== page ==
Franklin, Fireworks, and a Big Tent
Ben Franklin was there, naturally, to exhort his intellectual heirs to take this opportunity to “do good in a grand manner.” Pennsylvania Governor and former Philadelphia Mayor Ed Rendell C’65 Hon’00 stopped by, too, to extol the University’s continuing contributions to the regionincluding, notably, the planned reclamation of the cracked and crumbling asphalt parking lot atop which the venue for the night’s event had been constructed.
About 1,500 of the University’s friends and supporters, faculty, students, and staff gathered on October 20 under an enormous tent erected on the one-time postal lands and soon-to-be green space and playing fields at the University’s eastern edge to toast the public kickoff of Penn’s $3.5 billion, five-year Making History campaign.
Before concluding with a spectacular fireworks display, which guests viewed through the transparent roof covering part of the structure, the eventunderwritten by members of Penn’s board of trusteesincluded remarks by James Riepe W’65 WG’67, who chairs the board, and Making History Campaign Chair George Weiss W’65; performances by student groups (Penn Masala, Penn Jazz, Pan-Asian Dance Troupe, the Inspiration, and the University Glee Club); and the premiere of a video featuring a variety of students and faculty that played on screens hung around the central stage and along the walls.
As the last images of the video faded out, Penn President Amy Gutmann appeared on stage to announce the official goal (until then a sort-of-well-kept secret) and“a resounding vote of confidence in the University’s future”the fact that $1.6 billion, or 46 percent of the total, had already been raised.
“Welcome to Penn’s moment,” Gutmann began, to cheers from the crowd, calling it the “most defining” one since Ben Franklin raised £2,000 to found the “revolutionary academy” that has grown into the “dynamic powerhouse” that is Penn today.
“What, in a word, can [this] campaign accomplish?” she said. “Everythingeverything that our city, society, and the world most need in a great university.”
Calling on the assembled to join in “making history,” Gutmann noted that the members of today’s Penn community are both the beneficiaries of an experiment that revolutionized higher education in America and the stewards of Penn’s continuing success.
“We love what Penn has done for us; we know what Penn can do for our students and the world,” she said. “Together, we have the power to conceive a new kind of university, one that is more intellectually daring than others, one that is more beautifully vibrant than any other, and one, above all, that is more potentially transformative than all the rest.”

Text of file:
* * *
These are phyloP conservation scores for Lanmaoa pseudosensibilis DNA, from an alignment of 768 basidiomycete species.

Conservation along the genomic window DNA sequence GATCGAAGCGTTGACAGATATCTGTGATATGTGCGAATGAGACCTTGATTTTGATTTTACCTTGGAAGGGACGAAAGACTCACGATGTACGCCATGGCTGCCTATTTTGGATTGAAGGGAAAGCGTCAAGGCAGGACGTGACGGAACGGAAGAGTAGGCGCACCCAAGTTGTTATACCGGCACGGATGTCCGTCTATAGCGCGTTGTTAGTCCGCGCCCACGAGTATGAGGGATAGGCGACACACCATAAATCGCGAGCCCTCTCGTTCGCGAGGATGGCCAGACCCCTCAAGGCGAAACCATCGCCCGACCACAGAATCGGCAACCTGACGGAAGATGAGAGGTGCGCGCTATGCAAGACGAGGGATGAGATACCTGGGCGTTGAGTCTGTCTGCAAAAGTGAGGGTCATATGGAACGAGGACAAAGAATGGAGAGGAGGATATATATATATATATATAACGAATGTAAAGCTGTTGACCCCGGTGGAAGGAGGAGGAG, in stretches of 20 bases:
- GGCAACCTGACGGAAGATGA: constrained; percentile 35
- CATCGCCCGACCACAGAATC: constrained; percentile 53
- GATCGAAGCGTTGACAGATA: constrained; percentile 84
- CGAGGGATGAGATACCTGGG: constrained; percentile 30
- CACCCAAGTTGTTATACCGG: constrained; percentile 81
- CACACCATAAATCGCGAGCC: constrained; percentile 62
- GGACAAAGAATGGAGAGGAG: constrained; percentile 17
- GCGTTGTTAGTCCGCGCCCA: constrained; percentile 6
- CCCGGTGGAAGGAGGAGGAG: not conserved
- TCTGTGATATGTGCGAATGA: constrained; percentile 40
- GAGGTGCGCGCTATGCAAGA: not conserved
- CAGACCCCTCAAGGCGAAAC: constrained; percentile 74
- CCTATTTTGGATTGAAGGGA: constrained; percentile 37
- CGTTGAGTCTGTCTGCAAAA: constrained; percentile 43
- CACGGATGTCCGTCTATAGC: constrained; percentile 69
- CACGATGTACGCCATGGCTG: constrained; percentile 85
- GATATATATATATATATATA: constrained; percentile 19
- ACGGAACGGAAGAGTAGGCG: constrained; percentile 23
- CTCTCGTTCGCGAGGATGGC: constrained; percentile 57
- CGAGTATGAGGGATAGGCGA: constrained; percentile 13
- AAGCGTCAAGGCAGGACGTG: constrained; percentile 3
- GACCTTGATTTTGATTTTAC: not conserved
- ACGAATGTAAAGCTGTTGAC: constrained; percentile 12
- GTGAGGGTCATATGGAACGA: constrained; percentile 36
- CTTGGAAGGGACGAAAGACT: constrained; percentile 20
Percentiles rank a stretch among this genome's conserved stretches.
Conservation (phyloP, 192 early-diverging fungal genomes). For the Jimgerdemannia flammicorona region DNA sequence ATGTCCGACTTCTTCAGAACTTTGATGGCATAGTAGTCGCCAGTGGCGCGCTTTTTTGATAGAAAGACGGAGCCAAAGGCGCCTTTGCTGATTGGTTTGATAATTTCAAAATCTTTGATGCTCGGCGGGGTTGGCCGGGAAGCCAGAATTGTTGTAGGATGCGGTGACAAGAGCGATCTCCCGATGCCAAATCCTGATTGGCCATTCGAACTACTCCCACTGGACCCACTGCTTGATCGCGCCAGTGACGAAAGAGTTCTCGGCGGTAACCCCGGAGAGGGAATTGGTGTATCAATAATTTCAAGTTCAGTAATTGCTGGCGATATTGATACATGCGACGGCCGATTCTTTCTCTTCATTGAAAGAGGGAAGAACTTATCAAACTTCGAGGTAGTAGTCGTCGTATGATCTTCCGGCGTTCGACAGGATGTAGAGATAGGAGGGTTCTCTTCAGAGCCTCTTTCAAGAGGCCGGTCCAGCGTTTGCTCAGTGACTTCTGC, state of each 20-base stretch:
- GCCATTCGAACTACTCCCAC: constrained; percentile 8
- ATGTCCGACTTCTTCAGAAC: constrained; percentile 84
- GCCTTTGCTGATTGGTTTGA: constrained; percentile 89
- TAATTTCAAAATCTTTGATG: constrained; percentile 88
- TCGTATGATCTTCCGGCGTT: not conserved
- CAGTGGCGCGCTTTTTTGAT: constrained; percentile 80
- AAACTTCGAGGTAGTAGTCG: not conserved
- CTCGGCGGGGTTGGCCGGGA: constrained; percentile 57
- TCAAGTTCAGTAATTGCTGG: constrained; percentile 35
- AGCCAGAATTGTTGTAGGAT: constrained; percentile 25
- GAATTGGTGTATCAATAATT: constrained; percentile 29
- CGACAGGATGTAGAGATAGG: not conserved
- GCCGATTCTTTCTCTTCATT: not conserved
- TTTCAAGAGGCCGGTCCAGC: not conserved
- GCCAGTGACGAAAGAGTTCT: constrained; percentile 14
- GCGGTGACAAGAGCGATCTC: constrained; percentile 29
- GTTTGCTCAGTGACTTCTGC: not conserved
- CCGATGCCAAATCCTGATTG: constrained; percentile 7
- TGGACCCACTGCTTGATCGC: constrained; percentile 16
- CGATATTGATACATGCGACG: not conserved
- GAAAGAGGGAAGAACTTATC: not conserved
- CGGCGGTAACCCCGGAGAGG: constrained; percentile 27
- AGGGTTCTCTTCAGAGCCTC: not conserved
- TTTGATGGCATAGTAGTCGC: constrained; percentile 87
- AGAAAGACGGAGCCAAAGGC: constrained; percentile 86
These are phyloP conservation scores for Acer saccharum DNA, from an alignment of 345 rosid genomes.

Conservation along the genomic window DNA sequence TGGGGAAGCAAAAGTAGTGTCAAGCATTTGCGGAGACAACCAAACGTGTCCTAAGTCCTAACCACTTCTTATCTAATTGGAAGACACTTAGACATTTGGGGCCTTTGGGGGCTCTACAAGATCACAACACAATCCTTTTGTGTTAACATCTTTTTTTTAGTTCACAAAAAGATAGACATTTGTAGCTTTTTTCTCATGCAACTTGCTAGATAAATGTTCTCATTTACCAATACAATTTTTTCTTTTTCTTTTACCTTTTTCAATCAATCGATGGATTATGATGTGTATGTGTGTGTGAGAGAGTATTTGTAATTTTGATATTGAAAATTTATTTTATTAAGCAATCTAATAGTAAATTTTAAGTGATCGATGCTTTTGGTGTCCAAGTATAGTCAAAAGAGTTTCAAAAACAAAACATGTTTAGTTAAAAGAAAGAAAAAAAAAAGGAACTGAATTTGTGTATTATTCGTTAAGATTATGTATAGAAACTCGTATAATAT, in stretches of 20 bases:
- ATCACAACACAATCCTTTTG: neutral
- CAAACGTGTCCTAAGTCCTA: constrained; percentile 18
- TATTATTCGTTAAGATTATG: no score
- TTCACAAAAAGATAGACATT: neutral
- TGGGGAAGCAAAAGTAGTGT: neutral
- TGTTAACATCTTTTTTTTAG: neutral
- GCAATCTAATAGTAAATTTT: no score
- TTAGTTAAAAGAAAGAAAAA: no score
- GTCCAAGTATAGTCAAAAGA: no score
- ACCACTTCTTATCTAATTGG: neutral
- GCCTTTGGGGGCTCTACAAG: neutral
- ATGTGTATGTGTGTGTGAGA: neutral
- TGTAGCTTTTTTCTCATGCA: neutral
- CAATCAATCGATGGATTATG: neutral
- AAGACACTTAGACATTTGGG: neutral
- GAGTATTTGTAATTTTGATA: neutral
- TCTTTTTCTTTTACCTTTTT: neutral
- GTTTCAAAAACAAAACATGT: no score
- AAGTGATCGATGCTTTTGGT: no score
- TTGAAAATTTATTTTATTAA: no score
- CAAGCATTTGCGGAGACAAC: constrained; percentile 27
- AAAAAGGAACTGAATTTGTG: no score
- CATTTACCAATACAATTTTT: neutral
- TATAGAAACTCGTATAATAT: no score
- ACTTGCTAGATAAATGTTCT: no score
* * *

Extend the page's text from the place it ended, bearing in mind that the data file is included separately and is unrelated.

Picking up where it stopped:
College Green Was the Place to Be
The University’s expansion into the former postal lands may have commanded the most attention during the campaign-kickoff celebration, but if parties are to be judged on numbers and noise, College Green was the place to be. As night fell on Philadelphia, more than 6,000 students, alumni, faculty, and staff converged on a Ben Franklin statue that must have been vibrating amid celebrity DJ Kid Capri’s bass blasts.
“Penn’s star has never been brighter,” proclaimed President Gutmann, before calling for $3.5 billion in additional megawatts. Cheers went up as Gutmann reeled off the campaign’s goalsmore financial aid, endowed professorships, graduate-student support, buildings, and green spaceafter which the crowd settled halfway into a hush to watch a video filled with professors and some star pupils.
That was as close as the evening came to approaching kindergarten quiet time. Senior Class president Puneet Singh W’08 quickly took over as master of ceremonies that featured performances by the Penn Band, a-capella group Counterparts, African Rhythms, and the South Asian dance fusion of Dhamaka.
Meanwhile partygoers lined up for an array of ethnic cuisine running the gamut from Thai noodle salad to soul food, and thronged the tented bar counters until their three-beer allowances ran out and the search for extra-friendly bartenders began. (Penn’s fraternities, evidently, had not been consulted on booze rations.) The hundreds of flushed faces dancing furiously between Ben and the Button, however, left the strong impression that all Penn’s undergrads needed to get a party going was two turntables and a microphone.
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©2007 The Pennsylvania Gazette
Last modified 11/09/07